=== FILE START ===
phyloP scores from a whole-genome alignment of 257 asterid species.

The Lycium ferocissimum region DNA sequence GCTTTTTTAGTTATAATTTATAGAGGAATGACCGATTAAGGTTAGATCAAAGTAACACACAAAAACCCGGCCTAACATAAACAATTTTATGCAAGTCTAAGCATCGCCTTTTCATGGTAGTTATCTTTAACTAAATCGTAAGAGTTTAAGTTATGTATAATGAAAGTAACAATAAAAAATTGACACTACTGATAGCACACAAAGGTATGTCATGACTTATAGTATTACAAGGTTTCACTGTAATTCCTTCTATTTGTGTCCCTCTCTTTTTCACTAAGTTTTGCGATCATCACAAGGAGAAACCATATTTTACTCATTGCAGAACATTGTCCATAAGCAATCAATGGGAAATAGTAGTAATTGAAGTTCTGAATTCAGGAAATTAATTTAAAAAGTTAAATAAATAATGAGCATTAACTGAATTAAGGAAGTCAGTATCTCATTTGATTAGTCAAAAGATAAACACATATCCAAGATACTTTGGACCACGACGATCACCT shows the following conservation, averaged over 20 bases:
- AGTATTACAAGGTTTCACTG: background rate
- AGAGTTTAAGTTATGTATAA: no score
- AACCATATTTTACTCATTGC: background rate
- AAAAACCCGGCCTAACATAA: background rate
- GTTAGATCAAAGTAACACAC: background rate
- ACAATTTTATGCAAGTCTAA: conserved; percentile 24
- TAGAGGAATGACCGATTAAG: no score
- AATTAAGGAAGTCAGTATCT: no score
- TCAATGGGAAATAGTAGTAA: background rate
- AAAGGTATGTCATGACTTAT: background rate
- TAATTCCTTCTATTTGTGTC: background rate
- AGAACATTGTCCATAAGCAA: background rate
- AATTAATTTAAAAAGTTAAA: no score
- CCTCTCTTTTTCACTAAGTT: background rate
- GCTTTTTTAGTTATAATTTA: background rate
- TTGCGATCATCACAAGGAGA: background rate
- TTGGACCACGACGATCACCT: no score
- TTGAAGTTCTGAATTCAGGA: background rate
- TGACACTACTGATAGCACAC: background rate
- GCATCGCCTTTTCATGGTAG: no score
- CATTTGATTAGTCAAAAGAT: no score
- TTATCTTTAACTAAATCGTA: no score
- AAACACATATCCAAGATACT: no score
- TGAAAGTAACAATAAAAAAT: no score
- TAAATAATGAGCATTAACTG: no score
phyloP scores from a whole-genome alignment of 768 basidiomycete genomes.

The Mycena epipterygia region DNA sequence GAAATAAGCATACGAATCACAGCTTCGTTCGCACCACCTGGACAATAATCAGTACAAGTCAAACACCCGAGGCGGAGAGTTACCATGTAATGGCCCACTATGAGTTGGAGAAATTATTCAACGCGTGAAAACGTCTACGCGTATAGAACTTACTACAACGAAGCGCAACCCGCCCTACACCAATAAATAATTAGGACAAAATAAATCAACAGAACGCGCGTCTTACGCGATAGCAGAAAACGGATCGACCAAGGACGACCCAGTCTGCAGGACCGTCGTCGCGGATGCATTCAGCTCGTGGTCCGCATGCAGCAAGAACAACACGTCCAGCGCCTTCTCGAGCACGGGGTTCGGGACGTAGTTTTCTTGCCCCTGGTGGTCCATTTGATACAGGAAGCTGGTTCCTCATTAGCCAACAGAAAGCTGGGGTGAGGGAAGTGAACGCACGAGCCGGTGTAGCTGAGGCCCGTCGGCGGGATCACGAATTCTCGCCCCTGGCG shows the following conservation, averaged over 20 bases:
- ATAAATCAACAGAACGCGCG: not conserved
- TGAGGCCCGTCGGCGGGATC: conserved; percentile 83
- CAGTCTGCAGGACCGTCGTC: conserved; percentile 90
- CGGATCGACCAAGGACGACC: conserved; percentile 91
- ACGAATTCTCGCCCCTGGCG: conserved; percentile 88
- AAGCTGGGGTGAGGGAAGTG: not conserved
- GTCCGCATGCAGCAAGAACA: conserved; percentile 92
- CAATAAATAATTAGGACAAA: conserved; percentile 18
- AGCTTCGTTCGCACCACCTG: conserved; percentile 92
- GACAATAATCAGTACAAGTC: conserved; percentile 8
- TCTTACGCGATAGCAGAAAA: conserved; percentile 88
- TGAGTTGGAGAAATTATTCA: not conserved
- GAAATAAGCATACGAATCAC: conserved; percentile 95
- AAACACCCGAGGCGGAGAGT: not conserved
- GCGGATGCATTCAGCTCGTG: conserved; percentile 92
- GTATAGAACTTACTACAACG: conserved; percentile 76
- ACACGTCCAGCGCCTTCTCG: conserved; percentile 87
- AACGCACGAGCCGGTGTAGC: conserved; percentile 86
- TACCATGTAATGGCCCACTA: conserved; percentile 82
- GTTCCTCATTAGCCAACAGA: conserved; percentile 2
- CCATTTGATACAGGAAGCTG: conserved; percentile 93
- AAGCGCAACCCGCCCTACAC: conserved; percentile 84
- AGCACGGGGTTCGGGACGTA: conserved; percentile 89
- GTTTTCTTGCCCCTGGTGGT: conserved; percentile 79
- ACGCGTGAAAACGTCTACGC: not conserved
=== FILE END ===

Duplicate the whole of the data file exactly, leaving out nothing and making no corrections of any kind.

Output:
phyloP scores from a whole-genome alignment of 257 asterid species.

The Lycium ferocissimum region DNA sequence GCTTTTTTAGTTATAATTTATAGAGGAATGACCGATTAAGGTTAGATCAAAGTAACACACAAAAACCCGGCCTAACATAAACAATTTTATGCAAGTCTAAGCATCGCCTTTTCATGGTAGTTATCTTTAACTAAATCGTAAGAGTTTAAGTTATGTATAATGAAAGTAACAATAAAAAATTGACACTACTGATAGCACACAAAGGTATGTCATGACTTATAGTATTACAAGGTTTCACTGTAATTCCTTCTATTTGTGTCCCTCTCTTTTTCACTAAGTTTTGCGATCATCACAAGGAGAAACCATATTTTACTCATTGCAGAACATTGTCCATAAGCAATCAATGGGAAATAGTAGTAATTGAAGTTCTGAATTCAGGAAATTAATTTAAAAAGTTAAATAAATAATGAGCATTAACTGAATTAAGGAAGTCAGTATCTCATTTGATTAGTCAAAAGATAAACACATATCCAAGATACTTTGGACCACGACGATCACCT shows the following conservation, averaged over 20 bases:
- AGTATTACAAGGTTTCACTG: background rate
- AGAGTTTAAGTTATGTATAA: no score
- AACCATATTTTACTCATTGC: background rate
- AAAAACCCGGCCTAACATAA: background rate
- GTTAGATCAAAGTAACACAC: background rate
- ACAATTTTATGCAAGTCTAA: conserved; percentile 24
- TAGAGGAATGACCGATTAAG: no score
- AATTAAGGAAGTCAGTATCT: no score
- TCAATGGGAAATAGTAGTAA: background rate
- AAAGGTATGTCATGACTTAT: background rate
- TAATTCCTTCTATTTGTGTC: background rate
- AGAACATTGTCCATAAGCAA: background rate
- AATTAATTTAAAAAGTTAAA: no score
- CCTCTCTTTTTCACTAAGTT: background rate
- GCTTTTTTAGTTATAATTTA: background rate
- TTGCGATCATCACAAGGAGA: background rate
- TTGGACCACGACGATCACCT: no score
- TTGAAGTTCTGAATTCAGGA: background rate
- TGACACTACTGATAGCACAC: background rate
- GCATCGCCTTTTCATGGTAG: no score
- CATTTGATTAGTCAAAAGAT: no score
- TTATCTTTAACTAAATCGTA: no score
- AAACACATATCCAAGATACT: no score
- TGAAAGTAACAATAAAAAAT: no score
- TAAATAATGAGCATTAACTG: no score
phyloP scores from a whole-genome alignment of 768 basidiomycete genomes.

The Mycena epipterygia region DNA sequence GAAATAAGCATACGAATCACAGCTTCGTTCGCACCACCTGGACAATAATCAGTACAAGTCAAACACCCGAGGCGGAGAGTTACCATGTAATGGCCCACTATGAGTTGGAGAAATTATTCAACGCGTGAAAACGTCTACGCGTATAGAACTTACTACAACGAAGCGCAACCCGCCCTACACCAATAAATAATTAGGACAAAATAAATCAACAGAACGCGCGTCTTACGCGATAGCAGAAAACGGATCGACCAAGGACGACCCAGTCTGCAGGACCGTCGTCGCGGATGCATTCAGCTCGTGGTCCGCATGCAGCAAGAACAACACGTCCAGCGCCTTCTCGAGCACGGGGTTCGGGACGTAGTTTTCTTGCCCCTGGTGGTCCATTTGATACAGGAAGCTGGTTCCTCATTAGCCAACAGAAAGCTGGGGTGAGGGAAGTGAACGCACGAGCCGGTGTAGCTGAGGCCCGTCGGCGGGATCACGAATTCTCGCCCCTGGCG shows the following conservation, averaged over 20 bases:
- ATAAATCAACAGAACGCGCG: not conserved
- TGAGGCCCGTCGGCGGGATC: conserved; percentile 83
- CAGTCTGCAGGACCGTCGTC: conserved; percentile 90
- CGGATCGACCAAGGACGACC: conserved; percentile 91
- ACGAATTCTCGCCCCTGGCG: conserved; percentile 88
- AAGCTGGGGTGAGGGAAGTG: not conserved
- GTCCGCATGCAGCAAGAACA: conserved; percentile 92
- CAATAAATAATTAGGACAAA: conserved; percentile 18
- AGCTTCGTTCGCACCACCTG: conserved; percentile 92
- GACAATAATCAGTACAAGTC: conserved; percentile 8
- TCTTACGCGATAGCAGAAAA: conserved; percentile 88
- TGAGTTGGAGAAATTATTCA: not conserved
- GAAATAAGCATACGAATCAC: conserved; percentile 95
- AAACACCCGAGGCGGAGAGT: not conserved
- GCGGATGCATTCAGCTCGTG: conserved; percentile 92
- GTATAGAACTTACTACAACG: conserved; percentile 76
- ACACGTCCAGCGCCTTCTCG: conserved; percentile 87
- AACGCACGAGCCGGTGTAGC: conserved; percentile 86
- TACCATGTAATGGCCCACTA: conserved; percentile 82
- GTTCCTCATTAGCCAACAGA: conserved; percentile 2
- CCATTTGATACAGGAAGCTG: conserved; percentile 93
- AAGCGCAACCCGCCCTACAC: conserved; percentile 84
- AGCACGGGGTTCGGGACGTA: conserved; percentile 89
- GTTTTCTTGCCCCTGGTGGT: conserved; percentile 79
- ACGCGTGAAAACGTCTACGC: not conserved